Category Archives: Pregnancy/Prenatal Care

Cross post – Book Review: Beyond the Sling

A cross post review from my other blog:  In this day and age of detachment parenting Mayim Bialik, or Dr. Amy Farrah Fowler for you Big Bang Theory fans, attempts to address the myths, the trials and tribulations, and the benefits of attachment parenting.   As an advocate for birth empowerment as well as a prosthelitizing believer in natural childbirth the words of a woman with a PhD in neuroscience held allure.  To me it was about finding someone who had done a home birth, breastfed (even did extended breastfeeding), and unschooled her children who was so credentialed the world was sure to stand up and see the validity in what so many of us non doctorate holding moms already know: learning is innate, our bodies are designed to propagate our species as well as take care of our young, and submitting to your babe’s needs does not mean you are permissive.

 

Unfortunately, when I caught a few clips of her on television while promoting this book it seems as though the world does not want/need credentials to view these things with validity, and instead seems to hold fastidiously to the notion that kids should be separate and independent of the parent almost from birth – the sex life of the parents holding higher import than bonding of each parent with their children.

This book takes on the issue of a sex life and the family bed with anecdotes and personal examples, but the most important aspects -the biology, anthropology, and psychology of infants-  are dealt with in both a blend of science and personal outtakes from her life.   Take, for example, this bit from her chapter about gentle discipline and particularly about the notion of telling a child to stop crying/discouraging them from crying:

Tears have been found to contain small amounts of cortisol, the body’s stress hormone.  Crying may serve to release tension and stress from tiny bodies, and it is normal and healthy.  Seeing crying as a natural and reasonable form of communication removes the stigma our culture associates with it.  It may not be the most effective communication tool, but it is sometimes the only one small children have in their limited arsenal.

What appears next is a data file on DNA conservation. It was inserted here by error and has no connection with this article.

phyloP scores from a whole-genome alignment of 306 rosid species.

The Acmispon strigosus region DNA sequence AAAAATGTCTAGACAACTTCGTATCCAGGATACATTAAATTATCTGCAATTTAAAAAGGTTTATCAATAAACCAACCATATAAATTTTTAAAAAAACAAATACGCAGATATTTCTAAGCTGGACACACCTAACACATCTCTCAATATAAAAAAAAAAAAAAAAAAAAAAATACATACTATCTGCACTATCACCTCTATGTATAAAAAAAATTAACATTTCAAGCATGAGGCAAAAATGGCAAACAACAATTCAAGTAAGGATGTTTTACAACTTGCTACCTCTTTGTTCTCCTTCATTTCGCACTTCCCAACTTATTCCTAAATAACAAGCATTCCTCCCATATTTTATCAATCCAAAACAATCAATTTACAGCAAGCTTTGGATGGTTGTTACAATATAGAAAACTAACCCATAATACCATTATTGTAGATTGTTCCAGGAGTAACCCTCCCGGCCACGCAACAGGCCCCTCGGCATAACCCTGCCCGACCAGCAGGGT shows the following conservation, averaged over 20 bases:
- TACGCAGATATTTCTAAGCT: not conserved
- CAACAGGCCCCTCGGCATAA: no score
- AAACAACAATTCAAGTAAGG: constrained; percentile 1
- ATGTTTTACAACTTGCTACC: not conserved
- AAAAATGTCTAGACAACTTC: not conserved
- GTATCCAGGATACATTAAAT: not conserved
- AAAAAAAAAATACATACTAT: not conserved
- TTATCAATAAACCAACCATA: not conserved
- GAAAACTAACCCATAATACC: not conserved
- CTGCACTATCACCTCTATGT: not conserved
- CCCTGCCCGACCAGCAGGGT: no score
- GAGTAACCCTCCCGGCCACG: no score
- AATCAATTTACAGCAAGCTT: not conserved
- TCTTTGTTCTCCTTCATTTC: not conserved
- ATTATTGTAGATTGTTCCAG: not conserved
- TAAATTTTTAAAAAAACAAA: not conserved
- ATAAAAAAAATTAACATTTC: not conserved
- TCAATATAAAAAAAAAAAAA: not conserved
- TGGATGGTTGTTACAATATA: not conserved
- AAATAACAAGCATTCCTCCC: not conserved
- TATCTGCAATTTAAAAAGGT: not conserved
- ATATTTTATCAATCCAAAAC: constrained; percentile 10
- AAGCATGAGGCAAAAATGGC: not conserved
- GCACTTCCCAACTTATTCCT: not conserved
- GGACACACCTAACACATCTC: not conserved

As was typical of her work this was followed up with a bit of psychology as well as an example from her own family:

Some family and friends found it funny (or perhaps uncomfortable or unsettling?) and mocked our boys’ crying, albeit playfully.  This is, frankly, not at all helpful, and it perpetuates the idea that children shouldn’t cry when we think they shouldn’t.

This next bit I’m sharing simply because I found it beautifully stated – from the same section, but in a subsection called “Violence”:

The distinction between hitting in anger (as in “the heat of the moment”) as opposed to hitting as part of a purportedly “calm,” regimented spanking is an academic one but not a practical one; both methods involve hitting a child, thereby causing a tiny brain to release neurotransmitters and hormones to cope with pain and fear while suppressing fight/flight pathways.  The simplest reason we don’t hit is this: hitting is hitting.  It’s not love.  It’s not teaching.  It’s hitting.  You can say you are hitting with love, or that you are using hitting to teach something, but it’s still hitting.

Her sections on breastfeeding and natural childbirth are equally important, although for more information on the benefits of these practices I can not recommend Pushedor Born in the USA (I will review Dr. Marsden Wagner’s book at a later date) enough.  It is my sincerest wish that more people would read this book with an open mind.  Kids have nothing to lose by a parent reading this and taking much of its wisdom to heart and everything to gain.

Have you read it?  Have a favorite or not so favorite section?


Lots of Contemplations